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EMC Updates RecoverPoint SAN CDP/Replication Engine

The new 3.0 version of its RecoverPoint CDP/Replication appliance extends the technology EMC acquired with Kashya in 2006. The version provides both local replication to a CDP volume and journal on the same Fibre Channel SAN as the primary storage and remote asynchronous replication via IP to another array at the same time. Unlike array-based replication options, the source and destination arrays need not be the same type, or even from the same vendor.
The new 3.0 version of its RecoverPoint CDP/Replication appliance extends the technology EMC acquired with Kashya in 2006. The version provides both local replication to a CDP volume and journal on the same Fibre Channel SAN as the primary storage and remote asynchronous replication via IP to another array at the same time. Unlike array-based replication options, the source and destination arrays need not be the same type, or even from the same vendor.In a typical RecoverPoint installation, a host agent or intelligent Fibre Channel switch splits all write requests for protected volumes, sending one to the primary disk array and a duplicate to the RecoverPoint Fibre Channel appliance. The appliance then performs the replication and maintains its journals for CDP. With Version 3.0, EMC can also stick the splitter in the controller of a Clariion CX3 array, extending RecoverPoint protection to iSCSI hosts and servers running operating systems, like VMware ESX, that EMC doesn't provide splitter software for. Local replication uses a journal to allow a user to restore or access a volume, or set of volumes, at any point in time. When you want to mount an image you'll find the various restore points annotated with VSS snapshots, SQL Server VDI backup points, and other events that indicate preferred recovery points, typically where a database has been made consistent. While remote replication uses a similar journal structure, users typically reduce the granularity to a snapshot every few minutes.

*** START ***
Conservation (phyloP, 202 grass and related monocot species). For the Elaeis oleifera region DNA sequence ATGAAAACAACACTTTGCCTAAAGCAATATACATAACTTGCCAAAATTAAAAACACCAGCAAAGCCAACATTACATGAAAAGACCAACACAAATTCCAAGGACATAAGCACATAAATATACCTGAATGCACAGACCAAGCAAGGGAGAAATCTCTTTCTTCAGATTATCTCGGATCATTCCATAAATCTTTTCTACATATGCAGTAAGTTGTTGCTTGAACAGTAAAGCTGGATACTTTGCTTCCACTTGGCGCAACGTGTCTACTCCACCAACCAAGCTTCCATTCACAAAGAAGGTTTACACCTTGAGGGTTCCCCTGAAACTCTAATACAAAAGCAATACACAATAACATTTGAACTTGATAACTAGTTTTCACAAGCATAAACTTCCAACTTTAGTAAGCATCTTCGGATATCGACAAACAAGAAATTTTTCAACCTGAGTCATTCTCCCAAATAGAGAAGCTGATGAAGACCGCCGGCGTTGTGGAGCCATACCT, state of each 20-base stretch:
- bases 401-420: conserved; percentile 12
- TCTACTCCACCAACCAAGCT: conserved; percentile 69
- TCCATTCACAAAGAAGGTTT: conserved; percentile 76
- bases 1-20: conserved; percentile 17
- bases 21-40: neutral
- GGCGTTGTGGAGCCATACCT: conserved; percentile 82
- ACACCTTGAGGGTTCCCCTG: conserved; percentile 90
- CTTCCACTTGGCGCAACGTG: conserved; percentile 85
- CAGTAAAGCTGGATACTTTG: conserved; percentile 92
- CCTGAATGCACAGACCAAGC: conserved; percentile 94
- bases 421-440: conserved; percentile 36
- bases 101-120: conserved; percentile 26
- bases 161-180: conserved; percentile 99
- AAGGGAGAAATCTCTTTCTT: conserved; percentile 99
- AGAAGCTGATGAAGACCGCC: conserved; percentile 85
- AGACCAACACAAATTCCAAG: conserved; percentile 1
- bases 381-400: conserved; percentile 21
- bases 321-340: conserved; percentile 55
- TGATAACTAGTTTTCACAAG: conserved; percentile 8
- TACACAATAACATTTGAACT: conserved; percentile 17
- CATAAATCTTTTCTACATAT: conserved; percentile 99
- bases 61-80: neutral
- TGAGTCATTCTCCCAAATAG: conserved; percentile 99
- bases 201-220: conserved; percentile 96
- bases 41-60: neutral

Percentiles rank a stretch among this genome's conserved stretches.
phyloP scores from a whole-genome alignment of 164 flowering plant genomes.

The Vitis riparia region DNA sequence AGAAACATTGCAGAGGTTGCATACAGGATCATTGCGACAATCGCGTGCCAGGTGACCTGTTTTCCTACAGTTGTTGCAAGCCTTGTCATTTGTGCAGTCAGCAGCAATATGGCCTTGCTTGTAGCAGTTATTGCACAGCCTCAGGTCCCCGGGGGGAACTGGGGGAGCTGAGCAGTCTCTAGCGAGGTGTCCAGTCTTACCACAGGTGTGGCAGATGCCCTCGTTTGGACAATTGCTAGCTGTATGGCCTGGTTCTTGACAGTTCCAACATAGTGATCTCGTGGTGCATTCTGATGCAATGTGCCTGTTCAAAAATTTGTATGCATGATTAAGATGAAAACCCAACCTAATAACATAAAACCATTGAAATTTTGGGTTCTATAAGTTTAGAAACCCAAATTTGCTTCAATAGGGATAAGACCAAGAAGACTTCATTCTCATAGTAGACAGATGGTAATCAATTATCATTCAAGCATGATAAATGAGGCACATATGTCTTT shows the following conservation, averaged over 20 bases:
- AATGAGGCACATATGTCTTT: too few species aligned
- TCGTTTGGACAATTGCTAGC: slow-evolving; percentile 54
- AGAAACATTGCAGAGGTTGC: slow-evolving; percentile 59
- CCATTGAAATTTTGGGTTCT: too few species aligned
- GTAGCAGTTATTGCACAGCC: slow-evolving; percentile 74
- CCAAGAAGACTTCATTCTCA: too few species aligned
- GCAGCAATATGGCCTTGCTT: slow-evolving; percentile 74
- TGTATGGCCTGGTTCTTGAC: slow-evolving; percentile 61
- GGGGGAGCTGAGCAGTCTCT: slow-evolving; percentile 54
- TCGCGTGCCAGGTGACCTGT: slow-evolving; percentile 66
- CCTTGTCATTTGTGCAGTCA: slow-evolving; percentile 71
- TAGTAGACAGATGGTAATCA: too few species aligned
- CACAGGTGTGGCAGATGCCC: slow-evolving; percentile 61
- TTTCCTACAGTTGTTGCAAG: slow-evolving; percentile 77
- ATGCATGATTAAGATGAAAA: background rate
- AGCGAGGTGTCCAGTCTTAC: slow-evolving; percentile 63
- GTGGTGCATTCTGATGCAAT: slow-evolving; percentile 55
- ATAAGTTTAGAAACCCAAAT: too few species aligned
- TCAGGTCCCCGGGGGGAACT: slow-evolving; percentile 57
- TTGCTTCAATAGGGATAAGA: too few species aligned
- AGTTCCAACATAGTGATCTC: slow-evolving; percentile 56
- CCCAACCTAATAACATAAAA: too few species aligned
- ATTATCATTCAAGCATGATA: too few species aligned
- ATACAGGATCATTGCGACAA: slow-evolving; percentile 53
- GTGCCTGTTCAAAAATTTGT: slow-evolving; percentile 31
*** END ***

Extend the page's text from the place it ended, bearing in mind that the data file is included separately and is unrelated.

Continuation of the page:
RecoverPoint uses data compression, de-duplication, and multiple update elimination, sending only the latest change to a block that's been updated several times, to minimize bandwidth usage. You also can set priorities so the recovery group of volumes used by a mission-critical application gets replicated ahead of a less important app when the link gets busy.

The GUI provides an easy-to-use dashboard that not only graphically indicates the state of your system and any hosts that have access to restored volumes or retrospective views of volumes at a previous point in time, but also graphs of bandwidth utilization, time and data lags, and other useful tuning information. It also provides one-click failover to the local or remote replica.

So no need to choose between CDP and remote replication, get both in one package.

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